Users: The Weakest Link
Bad things can happen when administrators don't put their users first.
Network security involves more than just technology. You can't ignore the human
factor. To increase your overall network security, you have to work with your
users to foster an environment of mutual trust and effective education.
The instructor of my first networking class gave us a lesson completely unrelated
to technology. He stressed that a network administrator is the king of his network
and that a user's proper role was to act as a serf who has to bow to the king
and beg for needed services.
You can still find such attitudes today, but networks in well-run organizations
revolve around the employees' needs and on admins who place users at the center
of their thinking. There are good business reasons for doing this, but making
users a top priority in both your planning and day-to-day administration also
helps make your network more secure.
There's no better way to illustrate this than with the following examples.
Each of the tales I'm recounting here actually happened to a family member or
close friend (the names have been changed to protect the innocent -- or guilty,
as the case may be). Each of them illustrates how ignoring users can be detrimental
to network security.
It all started with a phone call from Fred's office. Fred and his co-workers
suspected that a virus was spreading around their network, but they couldn't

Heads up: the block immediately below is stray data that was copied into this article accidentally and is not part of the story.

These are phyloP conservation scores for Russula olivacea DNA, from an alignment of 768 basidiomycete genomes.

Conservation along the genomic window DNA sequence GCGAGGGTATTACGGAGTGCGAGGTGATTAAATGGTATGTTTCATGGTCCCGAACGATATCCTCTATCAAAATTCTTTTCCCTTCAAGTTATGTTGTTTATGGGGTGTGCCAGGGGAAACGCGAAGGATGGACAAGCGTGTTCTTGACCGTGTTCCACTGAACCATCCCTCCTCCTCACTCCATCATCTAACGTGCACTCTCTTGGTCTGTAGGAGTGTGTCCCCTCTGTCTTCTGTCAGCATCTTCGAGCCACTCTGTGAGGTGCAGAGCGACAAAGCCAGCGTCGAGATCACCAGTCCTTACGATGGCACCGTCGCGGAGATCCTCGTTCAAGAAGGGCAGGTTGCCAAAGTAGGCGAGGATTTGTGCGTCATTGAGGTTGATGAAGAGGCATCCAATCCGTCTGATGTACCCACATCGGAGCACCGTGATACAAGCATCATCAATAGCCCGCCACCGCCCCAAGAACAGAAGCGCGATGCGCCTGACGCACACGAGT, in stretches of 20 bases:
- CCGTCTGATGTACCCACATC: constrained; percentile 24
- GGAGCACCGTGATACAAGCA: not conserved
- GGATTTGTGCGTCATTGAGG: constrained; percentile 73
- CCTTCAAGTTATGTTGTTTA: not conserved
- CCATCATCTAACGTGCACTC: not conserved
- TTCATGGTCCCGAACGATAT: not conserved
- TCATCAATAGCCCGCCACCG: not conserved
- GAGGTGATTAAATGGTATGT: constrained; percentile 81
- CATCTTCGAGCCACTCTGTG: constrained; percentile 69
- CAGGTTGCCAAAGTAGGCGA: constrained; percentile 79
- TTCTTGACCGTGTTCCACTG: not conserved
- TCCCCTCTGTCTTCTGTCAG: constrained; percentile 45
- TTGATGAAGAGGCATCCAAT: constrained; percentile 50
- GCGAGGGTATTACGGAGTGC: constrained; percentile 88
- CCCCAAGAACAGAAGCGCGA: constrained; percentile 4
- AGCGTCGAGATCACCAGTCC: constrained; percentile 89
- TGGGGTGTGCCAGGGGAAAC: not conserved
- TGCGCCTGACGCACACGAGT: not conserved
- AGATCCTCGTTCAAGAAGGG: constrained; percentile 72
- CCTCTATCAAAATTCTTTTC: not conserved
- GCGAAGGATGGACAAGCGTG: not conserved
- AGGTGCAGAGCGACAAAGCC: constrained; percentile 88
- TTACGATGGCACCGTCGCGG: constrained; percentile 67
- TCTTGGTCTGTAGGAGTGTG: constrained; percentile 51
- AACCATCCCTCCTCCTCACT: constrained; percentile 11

reach the network support team because they were offsite for training. Would
I be able to give them some advice?
Sure enough, the company was badly affected by a fast-spreading virus. The
best advice I could give was to turn off all computers and wait until the support
staff got back to the office.
Early the next day, the network administrators and support personnel got together
for an emergency meeting. After some immediate damage control (which included
blaming the virus infection on an outside vendor), they came up with a plan
to get everything working again. By the end of the day, they were ready to implement
this plan and mentally prepared themselves for a long night at the office. After
most employees had left for the night, the IT staff started moving from computer
to computer and re-imaged each and every hard disk.
By the morning the virus had been eradicated and their problem apparently solved
-- at least as far as the IT department was concerned. However, everybody else's
problems had just started. Many in the company naturally had stored documents
on their hard drives. As they started work that morning, they discovered that
all of those files had been permanently deleted when the hard disks were re-imaged.
The help desk got some angry phone calls, but they simply pointed to a year-old
memo that had advised users to store important data on a server.
It's fairly obvious that the problem here was the lack of communication. Network
staff assumed that sending out a memo would magically ensure that users stored
data only on servers. Some on the IT staff were probably happy to have taught
users a lesson about complying with policies.
Talking to users and finding out what they really did would have alerted the
IT department to where data was actually being stored. With this knowledge,
they would have known to warn everyone about the re-imaging or made a plan for
backing up user data.
This entire episode has serious security implications. After the incident,